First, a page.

Back in 1991, Road Rash emerged as a fan favourite arcade racing game that gave a fun mix between arcade racing and vehicular combat, roll on 18 years and we’ve seen the racing game develop into a near lifelike representation of speed, but many miss the arcade roots or unadulterated fun.
Roll-up Team 6 studios who’s partnership with Maximum games has been promising us a Road Rash inspired hit, but after a entire year’s delay, is Road Rage the smash-hit we’ve been waiting for.
Set in the fictional city of Ashen (Coincidentally similarly named to the developers home town of Assen), You take control of Reef Jackson, your home town is falling fast and gangs have over-run the city, the only way to beat them is to join them, so it’s up to you to take the reigns of your own crew and dominate the various districts one step at a time.
Unlike many vehicular combat titles, Road Rage aims to break new ground by offering an open world and a storyline, so you’ll find over 40 story missions as well as 50+ side-quests as you progress, with 98 in total there’s plenty to get through, but sadly that’s not quite as promising as it seems.
You’ll regularly find your phone rings, so hitting A to answer the call brings up your device as a conversation starts with your crew or enemies, this transcripts are straight out of a poor American B-movie, filled with as many swear words as possible and the sort of delivery which leaves you feeling detached from the characters your supposed to care about.
Head into your first race and you’ll find it painfully easy, even coming off your bike you’ll catch the leader within 2 checkpoints, and if you manage to go a few laps without damage you’ll be lapping everyone before the end of the race.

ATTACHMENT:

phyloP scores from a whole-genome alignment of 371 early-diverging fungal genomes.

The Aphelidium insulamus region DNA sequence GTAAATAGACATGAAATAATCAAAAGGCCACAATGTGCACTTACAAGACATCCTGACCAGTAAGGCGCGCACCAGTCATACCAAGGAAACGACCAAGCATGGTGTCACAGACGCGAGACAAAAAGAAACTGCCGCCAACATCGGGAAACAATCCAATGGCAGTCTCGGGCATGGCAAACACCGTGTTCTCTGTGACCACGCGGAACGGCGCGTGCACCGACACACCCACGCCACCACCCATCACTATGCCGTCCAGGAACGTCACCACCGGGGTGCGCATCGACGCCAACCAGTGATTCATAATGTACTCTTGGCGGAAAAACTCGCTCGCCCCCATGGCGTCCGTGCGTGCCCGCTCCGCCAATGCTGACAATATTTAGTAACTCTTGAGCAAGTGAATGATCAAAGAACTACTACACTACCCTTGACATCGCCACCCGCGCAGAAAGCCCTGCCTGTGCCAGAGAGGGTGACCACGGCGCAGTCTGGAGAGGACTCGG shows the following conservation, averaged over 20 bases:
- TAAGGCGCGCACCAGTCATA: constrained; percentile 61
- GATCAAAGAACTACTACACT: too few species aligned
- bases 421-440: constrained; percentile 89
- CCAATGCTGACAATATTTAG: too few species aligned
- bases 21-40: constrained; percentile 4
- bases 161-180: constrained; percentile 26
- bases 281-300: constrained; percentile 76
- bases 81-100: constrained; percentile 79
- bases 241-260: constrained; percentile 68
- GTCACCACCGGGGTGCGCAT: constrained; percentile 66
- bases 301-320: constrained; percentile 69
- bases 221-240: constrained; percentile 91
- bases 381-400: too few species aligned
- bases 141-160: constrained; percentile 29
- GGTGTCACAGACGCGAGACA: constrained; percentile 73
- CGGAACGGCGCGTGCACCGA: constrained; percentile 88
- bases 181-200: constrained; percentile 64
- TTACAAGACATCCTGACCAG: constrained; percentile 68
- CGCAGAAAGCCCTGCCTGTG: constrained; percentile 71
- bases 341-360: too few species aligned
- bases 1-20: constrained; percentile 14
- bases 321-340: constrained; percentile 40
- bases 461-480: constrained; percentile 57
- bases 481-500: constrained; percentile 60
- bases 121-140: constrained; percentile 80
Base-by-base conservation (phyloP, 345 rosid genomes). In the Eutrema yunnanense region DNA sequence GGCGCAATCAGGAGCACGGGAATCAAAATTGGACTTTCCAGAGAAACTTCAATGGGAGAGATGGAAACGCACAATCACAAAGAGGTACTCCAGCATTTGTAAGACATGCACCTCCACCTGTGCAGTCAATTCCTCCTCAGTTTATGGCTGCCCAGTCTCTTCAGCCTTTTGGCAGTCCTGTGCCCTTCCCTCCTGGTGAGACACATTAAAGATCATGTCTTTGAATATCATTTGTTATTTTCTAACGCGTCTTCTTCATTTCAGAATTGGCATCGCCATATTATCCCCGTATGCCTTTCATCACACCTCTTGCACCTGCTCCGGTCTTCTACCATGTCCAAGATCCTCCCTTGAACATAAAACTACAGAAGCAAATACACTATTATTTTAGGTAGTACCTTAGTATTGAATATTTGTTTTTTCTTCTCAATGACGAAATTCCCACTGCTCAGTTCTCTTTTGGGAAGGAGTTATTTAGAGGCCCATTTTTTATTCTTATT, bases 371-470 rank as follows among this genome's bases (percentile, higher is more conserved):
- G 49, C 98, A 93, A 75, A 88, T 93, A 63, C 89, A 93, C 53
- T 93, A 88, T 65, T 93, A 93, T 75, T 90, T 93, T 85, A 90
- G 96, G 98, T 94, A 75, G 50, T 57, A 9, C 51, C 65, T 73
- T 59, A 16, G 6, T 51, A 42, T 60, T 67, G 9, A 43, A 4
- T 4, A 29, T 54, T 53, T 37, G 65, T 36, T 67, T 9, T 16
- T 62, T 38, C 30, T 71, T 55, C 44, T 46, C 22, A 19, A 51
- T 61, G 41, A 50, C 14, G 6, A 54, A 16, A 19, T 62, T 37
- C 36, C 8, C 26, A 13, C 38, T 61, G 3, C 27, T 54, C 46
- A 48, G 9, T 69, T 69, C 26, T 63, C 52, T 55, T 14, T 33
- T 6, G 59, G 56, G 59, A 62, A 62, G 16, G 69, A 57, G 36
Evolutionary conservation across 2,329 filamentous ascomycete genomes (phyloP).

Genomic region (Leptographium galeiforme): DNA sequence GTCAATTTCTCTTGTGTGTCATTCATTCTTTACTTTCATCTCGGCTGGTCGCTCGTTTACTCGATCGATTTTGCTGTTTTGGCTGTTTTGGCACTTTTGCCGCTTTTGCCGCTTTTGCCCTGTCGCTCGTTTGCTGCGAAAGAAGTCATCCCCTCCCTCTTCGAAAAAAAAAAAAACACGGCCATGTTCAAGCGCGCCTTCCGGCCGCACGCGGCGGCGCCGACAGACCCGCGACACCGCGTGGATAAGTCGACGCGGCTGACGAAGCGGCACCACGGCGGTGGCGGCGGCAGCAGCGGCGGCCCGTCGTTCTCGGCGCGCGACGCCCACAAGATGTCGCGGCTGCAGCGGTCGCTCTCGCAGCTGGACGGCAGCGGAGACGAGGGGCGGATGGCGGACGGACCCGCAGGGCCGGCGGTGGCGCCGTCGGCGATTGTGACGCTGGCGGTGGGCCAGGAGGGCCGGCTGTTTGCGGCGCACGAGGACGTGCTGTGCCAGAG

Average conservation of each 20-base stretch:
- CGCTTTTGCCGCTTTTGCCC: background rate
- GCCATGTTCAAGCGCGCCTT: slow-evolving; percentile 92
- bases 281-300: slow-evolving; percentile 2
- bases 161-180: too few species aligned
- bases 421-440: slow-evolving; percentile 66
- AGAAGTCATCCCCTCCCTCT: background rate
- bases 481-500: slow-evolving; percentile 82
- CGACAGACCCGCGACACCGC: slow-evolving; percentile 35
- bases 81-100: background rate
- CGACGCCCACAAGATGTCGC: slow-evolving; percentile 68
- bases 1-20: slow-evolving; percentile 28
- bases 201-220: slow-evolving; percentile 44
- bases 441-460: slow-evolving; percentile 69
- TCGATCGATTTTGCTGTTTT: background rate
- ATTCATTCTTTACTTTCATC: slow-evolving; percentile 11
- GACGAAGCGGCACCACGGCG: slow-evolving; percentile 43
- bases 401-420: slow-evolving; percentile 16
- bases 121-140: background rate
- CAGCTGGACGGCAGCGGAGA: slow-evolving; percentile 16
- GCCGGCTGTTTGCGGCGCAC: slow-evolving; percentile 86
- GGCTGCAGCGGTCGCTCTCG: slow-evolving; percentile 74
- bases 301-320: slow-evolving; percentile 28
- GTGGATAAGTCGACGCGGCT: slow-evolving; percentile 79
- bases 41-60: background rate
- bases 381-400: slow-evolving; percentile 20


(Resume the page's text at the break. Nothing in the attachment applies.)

There’s a strange aura around Road Rage, it’s trying to throw adult themes at the player with every opportunity, constant F*** this and F*** that, women constantly over-sexualised in tight-fitting clothing, and plenty of violence as you swing your weapon at choice sending the dumb AI to the floor. This gives Road Rage a steady 18 rating, however the controls are incredibly easy, and there’s very little traffic on the roads during missions, which mean your only challenge is smashing X or B to strike any riders to the left or right. This results in even missions labelled as ‘hard’ being incredibly simple to pass, and while I did fail one mission in my first hour of gameplay, that was because I needed 5 near-misses and there wasn’t enough cars on the road on my first attempt.
I’m unsure if the lack of traffic is intentional to keep things simple, or forced due to poor development, but while games like the early Burnout titles where great because of the amount of traffic you had to traverse through, Road Rage feels empty, lifeless and severely lacking. The same could be said about the city as a whole, across the 7 districts there’s variation in scenery as you go from the shanty rural district of Subtroit into the little Italy inspired Chitaly and onto the City centre before heading to the countryside and while each area does look and feel different in visuals, they’re just as deserted leaving very little excitement about more of a challenge.